Since the collapse of MF Global on Oct. 31, 2011, the general consensus of the amount of money that was missing was estimated at $1.2 billion. It now appears that that number may be a bit low, as bankruptcy trustee James Giddens admits those earlier estimates did not include $700 million of customer money being held by MF Global's British branch.
The overseas money was not mentioned two weeks ago when it was announced that almost all of the missing money had been found, although there was still concern and uncertainty about retrieving the money and returning it to customers.
According to Giddens there is very little headway being made with the court-appointed administrator of MF Global's British subsidiary, KPMG as far as getting those funds back into the hands of customers. This money was held for clients trading on foreign exchanges.
This is a similar situation that occurred when Lehman Brothers went bankrupt and a cross-border fight over money trapped overseas broke out. That issue remains unresolved three years after Lehman went under.
It is uncertain what course of action Giddens will take. He could sue KPMG to recover the money. Giddens's office released a statement saying it would attempt to resolve these claims as quickly as possible, but it is uncertain how long resolution will take.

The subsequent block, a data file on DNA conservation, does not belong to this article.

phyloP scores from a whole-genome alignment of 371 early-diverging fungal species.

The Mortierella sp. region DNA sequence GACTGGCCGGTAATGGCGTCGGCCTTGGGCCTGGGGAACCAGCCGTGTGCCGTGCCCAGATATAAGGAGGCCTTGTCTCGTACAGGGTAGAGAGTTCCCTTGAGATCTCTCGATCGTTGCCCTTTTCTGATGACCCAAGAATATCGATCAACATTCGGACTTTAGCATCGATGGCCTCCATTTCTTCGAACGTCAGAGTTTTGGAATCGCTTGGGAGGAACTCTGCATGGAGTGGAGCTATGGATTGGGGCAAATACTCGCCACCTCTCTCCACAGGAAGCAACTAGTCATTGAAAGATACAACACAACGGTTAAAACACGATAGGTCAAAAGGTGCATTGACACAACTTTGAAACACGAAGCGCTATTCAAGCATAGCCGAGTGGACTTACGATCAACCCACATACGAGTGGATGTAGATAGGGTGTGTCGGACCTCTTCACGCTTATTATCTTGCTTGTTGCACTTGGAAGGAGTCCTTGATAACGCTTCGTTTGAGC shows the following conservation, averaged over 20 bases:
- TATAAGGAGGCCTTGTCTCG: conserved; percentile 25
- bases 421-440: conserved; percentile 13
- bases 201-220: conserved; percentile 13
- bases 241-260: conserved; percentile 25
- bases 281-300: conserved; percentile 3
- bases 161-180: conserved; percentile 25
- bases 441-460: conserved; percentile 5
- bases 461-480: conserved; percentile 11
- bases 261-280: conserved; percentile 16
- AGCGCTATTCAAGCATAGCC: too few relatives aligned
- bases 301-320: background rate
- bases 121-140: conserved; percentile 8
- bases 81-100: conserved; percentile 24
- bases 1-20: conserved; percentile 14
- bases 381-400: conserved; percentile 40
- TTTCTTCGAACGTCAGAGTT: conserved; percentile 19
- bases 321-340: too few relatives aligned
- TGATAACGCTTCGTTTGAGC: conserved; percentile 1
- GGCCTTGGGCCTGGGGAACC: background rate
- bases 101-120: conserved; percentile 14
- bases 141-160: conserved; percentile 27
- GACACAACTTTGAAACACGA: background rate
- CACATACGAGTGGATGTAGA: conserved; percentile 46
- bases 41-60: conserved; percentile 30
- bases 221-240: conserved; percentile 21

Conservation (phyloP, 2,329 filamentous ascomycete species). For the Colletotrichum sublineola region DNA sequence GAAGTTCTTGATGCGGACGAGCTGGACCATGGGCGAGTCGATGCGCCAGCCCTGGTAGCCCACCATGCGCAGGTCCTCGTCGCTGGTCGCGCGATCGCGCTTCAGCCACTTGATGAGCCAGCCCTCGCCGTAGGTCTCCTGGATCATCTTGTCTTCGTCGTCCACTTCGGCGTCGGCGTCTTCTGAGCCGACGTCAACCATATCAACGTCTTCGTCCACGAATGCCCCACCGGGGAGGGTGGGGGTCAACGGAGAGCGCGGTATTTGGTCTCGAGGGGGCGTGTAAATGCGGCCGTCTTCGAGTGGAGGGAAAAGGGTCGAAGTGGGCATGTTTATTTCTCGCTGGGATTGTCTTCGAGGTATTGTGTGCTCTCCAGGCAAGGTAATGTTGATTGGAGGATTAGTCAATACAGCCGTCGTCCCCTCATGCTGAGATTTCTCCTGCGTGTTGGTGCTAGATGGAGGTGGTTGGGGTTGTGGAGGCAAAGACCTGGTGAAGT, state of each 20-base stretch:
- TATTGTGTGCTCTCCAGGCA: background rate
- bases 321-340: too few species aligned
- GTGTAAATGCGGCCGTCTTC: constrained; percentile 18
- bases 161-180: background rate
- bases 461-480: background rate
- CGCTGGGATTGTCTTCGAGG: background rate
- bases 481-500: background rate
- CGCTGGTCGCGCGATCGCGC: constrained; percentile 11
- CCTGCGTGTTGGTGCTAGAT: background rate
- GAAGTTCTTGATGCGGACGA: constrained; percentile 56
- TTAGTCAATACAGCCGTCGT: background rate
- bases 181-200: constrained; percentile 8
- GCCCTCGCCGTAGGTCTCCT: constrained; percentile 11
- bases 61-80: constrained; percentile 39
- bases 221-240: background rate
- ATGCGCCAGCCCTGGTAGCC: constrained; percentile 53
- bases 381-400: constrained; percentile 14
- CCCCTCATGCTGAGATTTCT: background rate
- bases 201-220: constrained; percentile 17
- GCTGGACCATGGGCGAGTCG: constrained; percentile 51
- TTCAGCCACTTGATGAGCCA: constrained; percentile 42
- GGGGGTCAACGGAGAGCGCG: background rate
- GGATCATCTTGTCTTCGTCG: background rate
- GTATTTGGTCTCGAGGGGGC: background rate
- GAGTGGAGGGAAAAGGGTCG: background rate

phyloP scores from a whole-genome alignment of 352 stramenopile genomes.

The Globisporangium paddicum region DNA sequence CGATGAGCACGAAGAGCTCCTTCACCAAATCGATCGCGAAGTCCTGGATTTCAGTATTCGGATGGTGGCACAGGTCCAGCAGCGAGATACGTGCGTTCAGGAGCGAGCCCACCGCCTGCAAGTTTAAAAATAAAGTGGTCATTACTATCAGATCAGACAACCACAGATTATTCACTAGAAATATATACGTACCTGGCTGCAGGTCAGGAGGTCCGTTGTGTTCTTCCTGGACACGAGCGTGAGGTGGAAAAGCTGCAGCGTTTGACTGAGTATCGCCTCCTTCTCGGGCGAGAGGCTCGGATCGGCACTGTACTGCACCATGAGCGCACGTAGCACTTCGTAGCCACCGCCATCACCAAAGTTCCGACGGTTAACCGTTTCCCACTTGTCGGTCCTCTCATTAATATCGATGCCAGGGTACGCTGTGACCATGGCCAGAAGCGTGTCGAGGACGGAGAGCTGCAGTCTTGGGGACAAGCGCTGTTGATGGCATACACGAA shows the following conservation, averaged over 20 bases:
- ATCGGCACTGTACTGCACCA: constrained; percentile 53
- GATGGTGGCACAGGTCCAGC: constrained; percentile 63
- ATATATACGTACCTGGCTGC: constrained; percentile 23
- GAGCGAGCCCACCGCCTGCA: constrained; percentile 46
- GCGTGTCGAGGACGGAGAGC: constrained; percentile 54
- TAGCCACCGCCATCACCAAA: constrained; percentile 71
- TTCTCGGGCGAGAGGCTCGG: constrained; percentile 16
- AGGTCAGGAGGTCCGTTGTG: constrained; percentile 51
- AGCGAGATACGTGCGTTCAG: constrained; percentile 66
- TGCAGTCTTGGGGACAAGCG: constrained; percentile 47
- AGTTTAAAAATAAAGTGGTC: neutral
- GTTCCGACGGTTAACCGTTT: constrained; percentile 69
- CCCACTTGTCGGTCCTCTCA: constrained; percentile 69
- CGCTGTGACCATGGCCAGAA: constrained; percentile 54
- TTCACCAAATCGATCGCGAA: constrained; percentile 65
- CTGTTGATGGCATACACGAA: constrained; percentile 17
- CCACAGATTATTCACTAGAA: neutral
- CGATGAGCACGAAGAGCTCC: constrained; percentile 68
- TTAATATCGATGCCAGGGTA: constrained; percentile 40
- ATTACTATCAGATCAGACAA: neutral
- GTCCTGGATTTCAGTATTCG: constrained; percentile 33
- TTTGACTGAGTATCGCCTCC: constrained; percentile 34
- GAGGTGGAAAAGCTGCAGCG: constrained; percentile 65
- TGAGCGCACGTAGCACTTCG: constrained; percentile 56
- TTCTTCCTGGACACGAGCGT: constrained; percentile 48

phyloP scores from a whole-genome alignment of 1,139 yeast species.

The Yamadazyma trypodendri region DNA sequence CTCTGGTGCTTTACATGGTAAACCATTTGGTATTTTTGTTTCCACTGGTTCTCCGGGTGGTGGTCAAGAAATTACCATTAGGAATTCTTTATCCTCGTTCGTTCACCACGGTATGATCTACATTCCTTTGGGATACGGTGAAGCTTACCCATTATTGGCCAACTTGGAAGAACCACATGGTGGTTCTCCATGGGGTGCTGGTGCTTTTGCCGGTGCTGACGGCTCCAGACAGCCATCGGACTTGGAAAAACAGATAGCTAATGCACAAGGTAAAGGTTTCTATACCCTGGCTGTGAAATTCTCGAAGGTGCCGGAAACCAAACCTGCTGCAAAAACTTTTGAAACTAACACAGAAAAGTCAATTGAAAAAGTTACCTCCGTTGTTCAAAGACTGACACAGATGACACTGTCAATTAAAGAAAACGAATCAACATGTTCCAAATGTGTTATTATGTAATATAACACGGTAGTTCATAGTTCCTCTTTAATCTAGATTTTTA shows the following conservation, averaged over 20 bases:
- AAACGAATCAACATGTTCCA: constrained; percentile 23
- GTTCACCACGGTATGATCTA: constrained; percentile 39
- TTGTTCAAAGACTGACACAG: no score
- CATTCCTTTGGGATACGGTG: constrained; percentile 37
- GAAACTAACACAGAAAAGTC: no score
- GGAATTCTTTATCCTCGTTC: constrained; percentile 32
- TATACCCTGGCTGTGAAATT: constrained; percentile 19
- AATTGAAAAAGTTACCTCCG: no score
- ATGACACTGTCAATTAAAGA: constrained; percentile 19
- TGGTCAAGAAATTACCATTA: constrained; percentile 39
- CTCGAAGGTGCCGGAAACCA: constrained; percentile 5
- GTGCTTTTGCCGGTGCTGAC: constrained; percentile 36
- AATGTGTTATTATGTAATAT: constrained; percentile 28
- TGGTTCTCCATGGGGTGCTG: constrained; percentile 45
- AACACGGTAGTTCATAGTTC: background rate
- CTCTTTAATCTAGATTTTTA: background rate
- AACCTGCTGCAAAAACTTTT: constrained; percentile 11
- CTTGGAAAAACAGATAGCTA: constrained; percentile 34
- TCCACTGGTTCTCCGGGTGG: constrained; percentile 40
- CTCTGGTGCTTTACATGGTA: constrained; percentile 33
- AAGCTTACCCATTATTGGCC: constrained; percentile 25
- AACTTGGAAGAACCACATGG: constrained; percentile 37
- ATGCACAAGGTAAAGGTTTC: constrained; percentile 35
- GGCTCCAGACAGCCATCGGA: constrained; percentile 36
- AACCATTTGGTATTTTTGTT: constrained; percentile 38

So far customers who traded in the United States have received about 70% of their money back, although the remaining money that has been traced to banks, clearinghouses and the firm's own securities customers has not yet been recovered and it isn't known when that might happen. Meanwhile customers that traded overseas have yet to see any money returned.
"The trustee is eager to make additional distributions to former MF Global Inc. customers as soon as possible," Giddens said in the statement.
Three months after MF Global filed for bankruptcy, the firm's customers, everyone from farmers to hedge funds are feeling the pressure as the delay continues with the numbers still changing.